Connie Willis,
Miracle and Other
Christmas Stories

(Bantam Spectra, 1999)

The eight short stories in Miracle and Other Christmas Stories are all reflections on and of the Christmas season, and each story shines in its own way.

In "Miracle," Lauren, an office worker, finds that the Spirit of Christmas Present (as in gift) has taken up residence in her apartment, refusing to leave until he gives Lauren her heart's desire and in general wreaking havoc in her life. (While acknowledging that not too many people have the opportunity to have a Christmas tree decorated with authentic Yanomamo ornaments in their kitchens, Lauren would rather not.) Willis neatly weaves in references to both Miracle on 34th Street (the best Christmas movie ever) and It's a Wonderful Life (not the best) into her tale which is full of the loopy cross purpose conversations she does so well.

A housewife/choir member is the narrator of "Inn." While rehearsing for the Christmas Eve service, she finds herself desperately assisting a young homeless couple who have lost their way -- desperately, because she alone among all those in the church that night recognizes just who they are. Here Willis demonstrates her capacity for creating deft character portraits with only a few phrases: Sharon, the narrator, whose efforts to help snowball with complications; the reverend, who collects goods for the homeless but doesn't want them in her church -- her use of the word "homeless" as a noun is particularly chilling; the elderly reverend who reads the same sermon every year, who turns out to have a key to the puzzle, among others.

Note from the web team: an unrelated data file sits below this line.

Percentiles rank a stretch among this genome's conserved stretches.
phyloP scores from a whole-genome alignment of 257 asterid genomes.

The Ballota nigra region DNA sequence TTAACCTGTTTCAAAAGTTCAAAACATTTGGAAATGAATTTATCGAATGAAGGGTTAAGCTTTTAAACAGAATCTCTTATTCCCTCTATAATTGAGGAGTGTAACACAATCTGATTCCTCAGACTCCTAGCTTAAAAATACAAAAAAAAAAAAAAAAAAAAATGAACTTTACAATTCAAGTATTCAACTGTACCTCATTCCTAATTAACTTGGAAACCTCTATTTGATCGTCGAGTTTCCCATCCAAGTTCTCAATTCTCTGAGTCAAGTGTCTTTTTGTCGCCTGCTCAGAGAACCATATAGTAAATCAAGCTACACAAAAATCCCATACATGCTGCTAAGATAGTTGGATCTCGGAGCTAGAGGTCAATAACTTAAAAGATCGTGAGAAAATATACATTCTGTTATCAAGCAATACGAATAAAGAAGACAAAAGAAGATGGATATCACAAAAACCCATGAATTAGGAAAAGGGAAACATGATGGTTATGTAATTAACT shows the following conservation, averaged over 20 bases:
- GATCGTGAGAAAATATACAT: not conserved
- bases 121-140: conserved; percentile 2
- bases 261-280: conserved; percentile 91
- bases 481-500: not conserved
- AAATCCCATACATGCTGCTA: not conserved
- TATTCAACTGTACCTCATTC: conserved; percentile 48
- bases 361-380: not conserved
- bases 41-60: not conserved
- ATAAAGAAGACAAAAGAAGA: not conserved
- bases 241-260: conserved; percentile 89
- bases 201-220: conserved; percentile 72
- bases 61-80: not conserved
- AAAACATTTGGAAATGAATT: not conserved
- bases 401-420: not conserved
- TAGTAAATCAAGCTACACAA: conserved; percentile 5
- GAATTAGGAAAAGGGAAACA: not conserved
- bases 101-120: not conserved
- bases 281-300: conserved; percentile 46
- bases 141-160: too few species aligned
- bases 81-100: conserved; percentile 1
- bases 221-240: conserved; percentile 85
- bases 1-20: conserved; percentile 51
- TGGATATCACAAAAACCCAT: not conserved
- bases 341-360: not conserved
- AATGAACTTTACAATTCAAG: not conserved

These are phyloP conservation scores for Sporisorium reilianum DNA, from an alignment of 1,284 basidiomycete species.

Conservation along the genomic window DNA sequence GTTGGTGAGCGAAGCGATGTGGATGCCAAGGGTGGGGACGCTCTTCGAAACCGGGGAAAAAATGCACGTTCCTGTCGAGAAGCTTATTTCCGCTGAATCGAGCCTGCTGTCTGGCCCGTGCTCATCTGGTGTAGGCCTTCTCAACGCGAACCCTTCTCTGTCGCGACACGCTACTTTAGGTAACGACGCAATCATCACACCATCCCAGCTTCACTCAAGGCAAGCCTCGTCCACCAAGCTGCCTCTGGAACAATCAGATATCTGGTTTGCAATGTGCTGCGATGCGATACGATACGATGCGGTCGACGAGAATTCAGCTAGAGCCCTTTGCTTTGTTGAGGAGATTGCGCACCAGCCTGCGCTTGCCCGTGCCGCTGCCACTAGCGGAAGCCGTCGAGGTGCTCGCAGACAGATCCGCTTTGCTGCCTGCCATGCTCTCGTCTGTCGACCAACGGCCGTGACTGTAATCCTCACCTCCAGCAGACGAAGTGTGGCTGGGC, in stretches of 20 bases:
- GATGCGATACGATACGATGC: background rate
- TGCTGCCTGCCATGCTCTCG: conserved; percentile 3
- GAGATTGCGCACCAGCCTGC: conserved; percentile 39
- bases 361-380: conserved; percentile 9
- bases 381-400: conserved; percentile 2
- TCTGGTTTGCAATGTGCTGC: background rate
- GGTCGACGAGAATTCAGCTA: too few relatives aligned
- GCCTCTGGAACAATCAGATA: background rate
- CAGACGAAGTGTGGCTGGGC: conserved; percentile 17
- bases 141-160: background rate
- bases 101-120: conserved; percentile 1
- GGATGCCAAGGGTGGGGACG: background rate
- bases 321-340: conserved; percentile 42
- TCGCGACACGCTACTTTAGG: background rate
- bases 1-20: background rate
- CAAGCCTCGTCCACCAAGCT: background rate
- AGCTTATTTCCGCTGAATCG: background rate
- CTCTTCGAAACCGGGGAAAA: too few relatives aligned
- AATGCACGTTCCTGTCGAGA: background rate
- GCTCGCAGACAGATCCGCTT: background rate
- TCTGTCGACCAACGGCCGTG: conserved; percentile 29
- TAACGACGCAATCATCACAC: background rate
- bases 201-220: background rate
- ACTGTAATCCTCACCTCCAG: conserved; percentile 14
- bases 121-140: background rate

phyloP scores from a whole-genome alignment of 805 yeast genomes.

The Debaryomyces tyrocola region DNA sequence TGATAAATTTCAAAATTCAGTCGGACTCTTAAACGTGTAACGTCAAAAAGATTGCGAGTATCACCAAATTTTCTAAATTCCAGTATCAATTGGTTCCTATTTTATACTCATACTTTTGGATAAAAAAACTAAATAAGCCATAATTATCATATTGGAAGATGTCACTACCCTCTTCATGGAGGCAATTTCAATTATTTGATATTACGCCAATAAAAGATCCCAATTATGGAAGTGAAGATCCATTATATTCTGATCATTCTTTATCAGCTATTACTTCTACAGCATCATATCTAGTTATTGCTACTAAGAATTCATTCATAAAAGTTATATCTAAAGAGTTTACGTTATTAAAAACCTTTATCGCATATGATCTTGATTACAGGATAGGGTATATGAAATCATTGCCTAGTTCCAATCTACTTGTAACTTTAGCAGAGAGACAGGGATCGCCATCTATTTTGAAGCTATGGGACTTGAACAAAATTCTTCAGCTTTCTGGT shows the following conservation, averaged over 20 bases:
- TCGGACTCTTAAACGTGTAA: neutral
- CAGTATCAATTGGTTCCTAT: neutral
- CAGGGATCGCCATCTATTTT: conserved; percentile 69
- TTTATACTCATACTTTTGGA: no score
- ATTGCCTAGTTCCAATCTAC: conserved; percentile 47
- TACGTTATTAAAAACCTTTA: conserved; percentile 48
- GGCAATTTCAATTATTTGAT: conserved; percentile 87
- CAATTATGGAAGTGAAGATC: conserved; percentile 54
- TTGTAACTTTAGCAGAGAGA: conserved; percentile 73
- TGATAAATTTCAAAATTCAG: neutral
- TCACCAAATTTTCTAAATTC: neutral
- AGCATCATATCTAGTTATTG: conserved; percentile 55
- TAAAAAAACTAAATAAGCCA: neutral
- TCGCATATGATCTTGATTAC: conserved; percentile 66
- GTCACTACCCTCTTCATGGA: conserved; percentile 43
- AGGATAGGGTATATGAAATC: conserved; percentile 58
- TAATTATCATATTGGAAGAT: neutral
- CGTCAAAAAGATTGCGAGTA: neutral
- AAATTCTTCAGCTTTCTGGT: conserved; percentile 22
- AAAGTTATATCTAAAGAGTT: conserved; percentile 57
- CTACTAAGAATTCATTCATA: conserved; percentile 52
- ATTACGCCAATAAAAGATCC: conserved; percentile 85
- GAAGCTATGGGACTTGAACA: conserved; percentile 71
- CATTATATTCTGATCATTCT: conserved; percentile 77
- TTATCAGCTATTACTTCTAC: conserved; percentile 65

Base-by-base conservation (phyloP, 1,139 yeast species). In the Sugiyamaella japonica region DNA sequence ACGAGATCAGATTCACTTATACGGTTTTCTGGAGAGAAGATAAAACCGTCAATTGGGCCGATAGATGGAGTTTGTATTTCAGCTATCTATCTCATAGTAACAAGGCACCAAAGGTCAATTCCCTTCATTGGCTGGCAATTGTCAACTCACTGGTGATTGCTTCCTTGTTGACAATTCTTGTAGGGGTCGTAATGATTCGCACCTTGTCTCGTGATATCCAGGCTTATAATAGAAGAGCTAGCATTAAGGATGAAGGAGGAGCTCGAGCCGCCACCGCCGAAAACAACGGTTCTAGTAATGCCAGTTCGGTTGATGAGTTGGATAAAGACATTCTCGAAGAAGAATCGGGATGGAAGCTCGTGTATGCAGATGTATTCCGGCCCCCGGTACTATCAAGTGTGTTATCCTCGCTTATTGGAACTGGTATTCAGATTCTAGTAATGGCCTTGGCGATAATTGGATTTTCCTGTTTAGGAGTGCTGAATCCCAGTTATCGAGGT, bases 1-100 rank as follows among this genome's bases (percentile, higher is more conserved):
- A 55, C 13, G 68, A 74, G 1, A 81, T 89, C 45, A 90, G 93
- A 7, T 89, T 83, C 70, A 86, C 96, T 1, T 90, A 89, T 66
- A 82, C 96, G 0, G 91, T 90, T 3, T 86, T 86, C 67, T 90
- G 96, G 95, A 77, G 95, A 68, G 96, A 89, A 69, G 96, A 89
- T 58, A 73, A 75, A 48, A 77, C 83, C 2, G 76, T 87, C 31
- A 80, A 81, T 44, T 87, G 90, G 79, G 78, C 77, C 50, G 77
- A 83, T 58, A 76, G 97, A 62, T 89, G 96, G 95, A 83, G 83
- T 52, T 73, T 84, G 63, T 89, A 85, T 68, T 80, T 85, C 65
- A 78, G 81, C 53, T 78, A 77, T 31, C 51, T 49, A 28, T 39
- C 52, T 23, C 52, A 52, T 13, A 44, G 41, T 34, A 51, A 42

"In Coppelius' Toyshop" is a neat and nifty tale narrated by, well, a conceited self-absorbed jerk who gets what we always wanted for him for Christmas. Enough said, except that Willis' description of a mega-toy store at Christmas is vivid and dizzying. "The Pony" is for anyone who was ever disappointed at Christmas as a child, and in "Adaptation" a clerk in the book department of a London department store gets a little unexpected help from some of the characters from Dickens' A Christmas Carol.

"Cat's Paw" is a delicious and delightful mystery in the mode of the British detective story. "Newsletter" takes on that time-honored Christmas tradition of the annual newsletter, with a wicked little twist at the end that leaves you grinning.

The final story, "Epiphany," concerns a minister who is driven by a personal epiphany regarding the Second Coming of Jesus, and the remarkable insights he has on his journey on snow-choked highways, accompanied by an atheist and a retired English teacher: together, the three are unlikely and often reluctant magi as they follow the signs and wonders. This story is a moving expression of personal faith which offers hope but does not proselytize.

An introduction on why Willis loves Christmas and the difficulties of writing Christmas stories is like getting an additional story, and she also includes lists of 12 recommended Christmas tales and 12 videos, one each for each day of Christmas.

Throughout the stories, Willis demonstrates her incredible gift for subtle symbolic imagery, for capturing the crazy cyclical nature of everyday life, for characters who are people you wish you could call up on the phone and invite over for Christmas dinner. The stories can -- and in my case, will be -- enjoyed all year 'round.

Looking for the perfect Christmas present for yourself? Miracle and Other Christmas Stories is just what you've always wanted in a short story collection.

[ by Donna Scanlon ]



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